years, returning almost 90 percent of the supply that

grades will experience price increases after 2012

was lost from 2005 to 2009 by the end of 2012. After accounting for increases in biomass demand

as a result. “A developed and diversified wood-based energy

related to production from the traditional forest

sector will have a profound impact on the economics

products industry (namely pulp and nonstructural

of the entire forest products industry,” said Erik

panels), FEA estimates that mill residue supplies

Kankainen, FEA’s Senior Economist for Bioenergy

available for bioenergy will grow by 5.4 million

and Timber.

oven-dry tonnes from 2009 to 2012.

“Our forecasting service will answer the many

Wood pellet production will continue to rise at a

questions surrounding the scale of the sector’s

rapid pace, driven by domestic and export demand,

development, as well as quantify the economic

and biomass electricity generation will also grow.

effects growth in bioenergy will have on the rest

Rising housing starts and an improving economy will boost residue production over the next several years, returning almost 90 percent of the supply that was lost from 2005 to 2009 by the end of 2012.

Biofuel production will be a key consumer of wood biomass over the long-term, though not until

of the industry.” FEA’s first Wood Biomass Forecast also finds

conversion technologies are proven and tested on

that rising housing starts and an improving economy

a commercial scale by a round of first generation

will boost residue production over the next several

biofuel facilities currently in the planning phases.

AHEC Sees Market Potential For Hardwoods In Jordan Amman, Jordan: The American Hardwood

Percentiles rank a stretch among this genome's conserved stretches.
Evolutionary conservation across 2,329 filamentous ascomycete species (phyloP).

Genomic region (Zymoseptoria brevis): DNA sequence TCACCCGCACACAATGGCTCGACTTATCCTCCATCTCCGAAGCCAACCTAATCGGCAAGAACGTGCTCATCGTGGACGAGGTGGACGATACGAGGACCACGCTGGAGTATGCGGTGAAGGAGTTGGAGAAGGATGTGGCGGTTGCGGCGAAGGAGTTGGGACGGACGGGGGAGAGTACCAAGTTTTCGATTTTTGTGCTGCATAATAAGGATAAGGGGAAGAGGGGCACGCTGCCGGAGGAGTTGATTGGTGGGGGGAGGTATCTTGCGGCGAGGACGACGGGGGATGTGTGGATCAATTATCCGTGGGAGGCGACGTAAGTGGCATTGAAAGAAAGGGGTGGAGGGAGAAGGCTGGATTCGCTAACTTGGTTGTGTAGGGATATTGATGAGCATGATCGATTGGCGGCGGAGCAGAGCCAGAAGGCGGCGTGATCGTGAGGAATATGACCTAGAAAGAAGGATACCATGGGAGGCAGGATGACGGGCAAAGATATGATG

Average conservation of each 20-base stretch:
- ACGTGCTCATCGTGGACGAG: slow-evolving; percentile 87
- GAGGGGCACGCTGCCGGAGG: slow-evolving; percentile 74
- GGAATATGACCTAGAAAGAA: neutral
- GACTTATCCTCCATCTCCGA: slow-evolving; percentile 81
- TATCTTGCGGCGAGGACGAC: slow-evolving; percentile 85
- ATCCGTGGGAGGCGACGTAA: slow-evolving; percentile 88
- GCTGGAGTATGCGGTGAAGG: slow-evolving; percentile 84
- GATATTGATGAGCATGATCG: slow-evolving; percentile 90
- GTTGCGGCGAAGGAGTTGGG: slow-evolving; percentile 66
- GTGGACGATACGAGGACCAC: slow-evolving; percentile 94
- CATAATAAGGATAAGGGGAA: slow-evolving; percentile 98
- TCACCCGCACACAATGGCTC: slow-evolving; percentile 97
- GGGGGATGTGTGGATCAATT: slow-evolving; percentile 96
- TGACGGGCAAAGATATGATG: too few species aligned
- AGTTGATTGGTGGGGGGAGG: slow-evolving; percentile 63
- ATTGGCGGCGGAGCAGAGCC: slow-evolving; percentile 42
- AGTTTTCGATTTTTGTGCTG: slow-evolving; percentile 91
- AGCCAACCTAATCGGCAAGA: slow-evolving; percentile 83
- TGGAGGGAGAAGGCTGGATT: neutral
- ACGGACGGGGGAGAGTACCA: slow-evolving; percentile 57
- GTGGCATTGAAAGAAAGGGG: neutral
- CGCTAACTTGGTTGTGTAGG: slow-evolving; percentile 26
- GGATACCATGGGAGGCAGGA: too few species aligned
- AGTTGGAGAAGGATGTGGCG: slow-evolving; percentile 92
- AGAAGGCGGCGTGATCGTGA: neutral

With aims to help develop the market

Export Council (AHEC) has identified Jordan

further, AHEC has partnered with local

as an important and growing market for

importer/distributor A. A. Kattan & Sons

With the recent boom in Jordan’s

American hardwoods, given the Kingdom’s

to conduct a workshop on species and

construction industry, American hardwoods

contribution to the US$69.3 million worth

lumber grading, held at the Grand Hyatt

have been making the rounds in Jordan’s

of US hardwood exports to the Middle East

Hotel in Jabal Amman.

most recent high-end developments.

for sustainability,” said Roderick Wiles, referring to the workshop.

“We are taking significant steps to

“The initiatives we are taking in the region

The country is showing increased demand

raise awareness in new market sectors

have resulted in growing recognition for US

for interior wood products as its construction

for American hardwoods in the region,

hardwoods among specifiers, importers,

sector continues to witness rapid development

as more governments in the Middle East

retailers, and developers of major construction

amidst growing economic stability.

undertake major initiatives to address calls

projects,” added Wiles.

and North Africa region last year.

14 FDM Asia  JULY 2010 |

Industry News